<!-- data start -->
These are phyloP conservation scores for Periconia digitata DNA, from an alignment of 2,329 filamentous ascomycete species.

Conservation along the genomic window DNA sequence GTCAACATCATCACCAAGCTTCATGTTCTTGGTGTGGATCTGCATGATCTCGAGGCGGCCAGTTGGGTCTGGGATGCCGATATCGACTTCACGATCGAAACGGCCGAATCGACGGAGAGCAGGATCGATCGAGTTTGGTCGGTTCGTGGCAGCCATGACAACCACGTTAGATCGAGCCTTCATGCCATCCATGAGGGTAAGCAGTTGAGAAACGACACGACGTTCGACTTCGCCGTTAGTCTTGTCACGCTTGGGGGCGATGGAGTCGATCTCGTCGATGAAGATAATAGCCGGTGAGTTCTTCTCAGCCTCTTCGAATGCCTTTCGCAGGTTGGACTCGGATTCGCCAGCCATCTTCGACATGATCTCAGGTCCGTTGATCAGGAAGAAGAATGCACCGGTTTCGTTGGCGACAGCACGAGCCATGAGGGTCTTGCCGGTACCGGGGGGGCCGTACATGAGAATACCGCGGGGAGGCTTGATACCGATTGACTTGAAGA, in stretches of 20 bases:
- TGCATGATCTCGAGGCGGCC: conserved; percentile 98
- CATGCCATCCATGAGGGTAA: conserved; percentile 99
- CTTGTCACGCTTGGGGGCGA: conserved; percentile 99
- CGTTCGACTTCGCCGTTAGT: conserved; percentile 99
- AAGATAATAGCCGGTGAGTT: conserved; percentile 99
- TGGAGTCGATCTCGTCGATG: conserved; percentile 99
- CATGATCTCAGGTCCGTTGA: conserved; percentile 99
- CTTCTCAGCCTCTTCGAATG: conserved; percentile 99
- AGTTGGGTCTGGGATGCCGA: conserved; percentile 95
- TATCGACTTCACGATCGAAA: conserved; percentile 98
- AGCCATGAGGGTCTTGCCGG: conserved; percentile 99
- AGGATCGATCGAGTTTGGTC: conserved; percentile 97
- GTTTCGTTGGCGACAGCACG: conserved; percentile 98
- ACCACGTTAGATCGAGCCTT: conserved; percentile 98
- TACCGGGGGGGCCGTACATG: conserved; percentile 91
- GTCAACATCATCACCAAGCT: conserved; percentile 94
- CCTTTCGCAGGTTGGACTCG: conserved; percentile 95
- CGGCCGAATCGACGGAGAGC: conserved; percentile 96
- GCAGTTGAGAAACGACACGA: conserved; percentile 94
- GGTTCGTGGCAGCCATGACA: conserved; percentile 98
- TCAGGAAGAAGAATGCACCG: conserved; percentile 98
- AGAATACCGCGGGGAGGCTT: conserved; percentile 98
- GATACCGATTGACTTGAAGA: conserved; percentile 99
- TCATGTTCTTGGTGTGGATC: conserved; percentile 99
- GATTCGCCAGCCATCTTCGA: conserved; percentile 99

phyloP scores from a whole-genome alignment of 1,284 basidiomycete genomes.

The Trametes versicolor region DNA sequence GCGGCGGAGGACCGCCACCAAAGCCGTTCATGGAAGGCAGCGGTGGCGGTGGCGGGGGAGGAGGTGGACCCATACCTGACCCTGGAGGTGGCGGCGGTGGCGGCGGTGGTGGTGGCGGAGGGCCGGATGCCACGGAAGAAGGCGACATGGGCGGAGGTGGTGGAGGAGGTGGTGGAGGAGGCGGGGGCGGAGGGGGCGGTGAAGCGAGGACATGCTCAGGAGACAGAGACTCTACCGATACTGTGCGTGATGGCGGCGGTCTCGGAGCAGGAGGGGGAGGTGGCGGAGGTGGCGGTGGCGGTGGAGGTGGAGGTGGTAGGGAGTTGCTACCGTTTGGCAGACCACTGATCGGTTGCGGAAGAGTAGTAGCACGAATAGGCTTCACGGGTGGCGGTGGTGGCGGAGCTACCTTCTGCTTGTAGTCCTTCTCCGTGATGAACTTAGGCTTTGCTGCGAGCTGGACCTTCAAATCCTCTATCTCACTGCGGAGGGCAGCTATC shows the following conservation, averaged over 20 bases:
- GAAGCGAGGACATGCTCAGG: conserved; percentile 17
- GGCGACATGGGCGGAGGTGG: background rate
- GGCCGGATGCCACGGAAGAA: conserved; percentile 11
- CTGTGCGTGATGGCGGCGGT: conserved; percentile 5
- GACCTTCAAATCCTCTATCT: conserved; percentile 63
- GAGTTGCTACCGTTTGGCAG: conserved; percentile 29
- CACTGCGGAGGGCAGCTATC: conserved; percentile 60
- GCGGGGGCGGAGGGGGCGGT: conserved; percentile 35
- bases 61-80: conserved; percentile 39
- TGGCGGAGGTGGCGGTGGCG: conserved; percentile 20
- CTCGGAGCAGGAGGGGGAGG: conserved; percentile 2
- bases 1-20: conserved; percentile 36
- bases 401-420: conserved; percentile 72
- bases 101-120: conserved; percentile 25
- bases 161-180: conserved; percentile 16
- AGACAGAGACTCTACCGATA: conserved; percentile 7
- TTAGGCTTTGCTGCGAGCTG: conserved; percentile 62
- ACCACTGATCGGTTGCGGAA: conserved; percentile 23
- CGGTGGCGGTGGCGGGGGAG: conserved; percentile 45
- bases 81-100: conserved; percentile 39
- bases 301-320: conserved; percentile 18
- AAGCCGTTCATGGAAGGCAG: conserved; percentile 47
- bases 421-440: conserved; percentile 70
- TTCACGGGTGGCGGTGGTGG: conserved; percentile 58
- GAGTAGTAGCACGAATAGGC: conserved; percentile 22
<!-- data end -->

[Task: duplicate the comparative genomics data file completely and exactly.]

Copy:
These are phyloP conservation scores for Periconia digitata DNA, from an alignment of 2,329 filamentous ascomycete species.

Conservation along the genomic window DNA sequence GTCAACATCATCACCAAGCTTCATGTTCTTGGTGTGGATCTGCATGATCTCGAGGCGGCCAGTTGGGTCTGGGATGCCGATATCGACTTCACGATCGAAACGGCCGAATCGACGGAGAGCAGGATCGATCGAGTTTGGTCGGTTCGTGGCAGCCATGACAACCACGTTAGATCGAGCCTTCATGCCATCCATGAGGGTAAGCAGTTGAGAAACGACACGACGTTCGACTTCGCCGTTAGTCTTGTCACGCTTGGGGGCGATGGAGTCGATCTCGTCGATGAAGATAATAGCCGGTGAGTTCTTCTCAGCCTCTTCGAATGCCTTTCGCAGGTTGGACTCGGATTCGCCAGCCATCTTCGACATGATCTCAGGTCCGTTGATCAGGAAGAAGAATGCACCGGTTTCGTTGGCGACAGCACGAGCCATGAGGGTCTTGCCGGTACCGGGGGGGCCGTACATGAGAATACCGCGGGGAGGCTTGATACCGATTGACTTGAAGA, in stretches of 20 bases:
- TGCATGATCTCGAGGCGGCC: conserved; percentile 98
- CATGCCATCCATGAGGGTAA: conserved; percentile 99
- CTTGTCACGCTTGGGGGCGA: conserved; percentile 99
- CGTTCGACTTCGCCGTTAGT: conserved; percentile 99
- AAGATAATAGCCGGTGAGTT: conserved; percentile 99
- TGGAGTCGATCTCGTCGATG: conserved; percentile 99
- CATGATCTCAGGTCCGTTGA: conserved; percentile 99
- CTTCTCAGCCTCTTCGAATG: conserved; percentile 99
- AGTTGGGTCTGGGATGCCGA: conserved; percentile 95
- TATCGACTTCACGATCGAAA: conserved; percentile 98
- AGCCATGAGGGTCTTGCCGG: conserved; percentile 99
- AGGATCGATCGAGTTTGGTC: conserved; percentile 97
- GTTTCGTTGGCGACAGCACG: conserved; percentile 98
- ACCACGTTAGATCGAGCCTT: conserved; percentile 98
- TACCGGGGGGGCCGTACATG: conserved; percentile 91
- GTCAACATCATCACCAAGCT: conserved; percentile 94
- CCTTTCGCAGGTTGGACTCG: conserved; percentile 95
- CGGCCGAATCGACGGAGAGC: conserved; percentile 96
- GCAGTTGAGAAACGACACGA: conserved; percentile 94
- GGTTCGTGGCAGCCATGACA: conserved; percentile 98
- TCAGGAAGAAGAATGCACCG: conserved; percentile 98
- AGAATACCGCGGGGAGGCTT: conserved; percentile 98
- GATACCGATTGACTTGAAGA: conserved; percentile 99
- TCATGTTCTTGGTGTGGATC: conserved; percentile 99
- GATTCGCCAGCCATCTTCGA: conserved; percentile 99

phyloP scores from a whole-genome alignment of 1,284 basidiomycete genomes.

The Trametes versicolor region DNA sequence GCGGCGGAGGACCGCCACCAAAGCCGTTCATGGAAGGCAGCGGTGGCGGTGGCGGGGGAGGAGGTGGACCCATACCTGACCCTGGAGGTGGCGGCGGTGGCGGCGGTGGTGGTGGCGGAGGGCCGGATGCCACGGAAGAAGGCGACATGGGCGGAGGTGGTGGAGGAGGTGGTGGAGGAGGCGGGGGCGGAGGGGGCGGTGAAGCGAGGACATGCTCAGGAGACAGAGACTCTACCGATACTGTGCGTGATGGCGGCGGTCTCGGAGCAGGAGGGGGAGGTGGCGGAGGTGGCGGTGGCGGTGGAGGTGGAGGTGGTAGGGAGTTGCTACCGTTTGGCAGACCACTGATCGGTTGCGGAAGAGTAGTAGCACGAATAGGCTTCACGGGTGGCGGTGGTGGCGGAGCTACCTTCTGCTTGTAGTCCTTCTCCGTGATGAACTTAGGCTTTGCTGCGAGCTGGACCTTCAAATCCTCTATCTCACTGCGGAGGGCAGCTATC shows the following conservation, averaged over 20 bases:
- GAAGCGAGGACATGCTCAGG: conserved; percentile 17
- GGCGACATGGGCGGAGGTGG: background rate
- GGCCGGATGCCACGGAAGAA: conserved; percentile 11
- CTGTGCGTGATGGCGGCGGT: conserved; percentile 5
- GACCTTCAAATCCTCTATCT: conserved; percentile 63
- GAGTTGCTACCGTTTGGCAG: conserved; percentile 29
- CACTGCGGAGGGCAGCTATC: conserved; percentile 60
- GCGGGGGCGGAGGGGGCGGT: conserved; percentile 35
- bases 61-80: conserved; percentile 39
- TGGCGGAGGTGGCGGTGGCG: conserved; percentile 20
- CTCGGAGCAGGAGGGGGAGG: conserved; percentile 2
- bases 1-20: conserved; percentile 36
- bases 401-420: conserved; percentile 72
- bases 101-120: conserved; percentile 25
- bases 161-180: conserved; percentile 16
- AGACAGAGACTCTACCGATA: conserved; percentile 7
- TTAGGCTTTGCTGCGAGCTG: conserved; percentile 62
- ACCACTGATCGGTTGCGGAA: conserved; percentile 23
- CGGTGGCGGTGGCGGGGGAG: conserved; percentile 45
- bases 81-100: conserved; percentile 39
- bases 301-320: conserved; percentile 18
- AAGCCGTTCATGGAAGGCAG: conserved; percentile 47
- bases 421-440: conserved; percentile 70
- TTCACGGGTGGCGGTGGTGG: conserved; percentile 58
- GAGTAGTAGCACGAATAGGC: conserved; percentile 22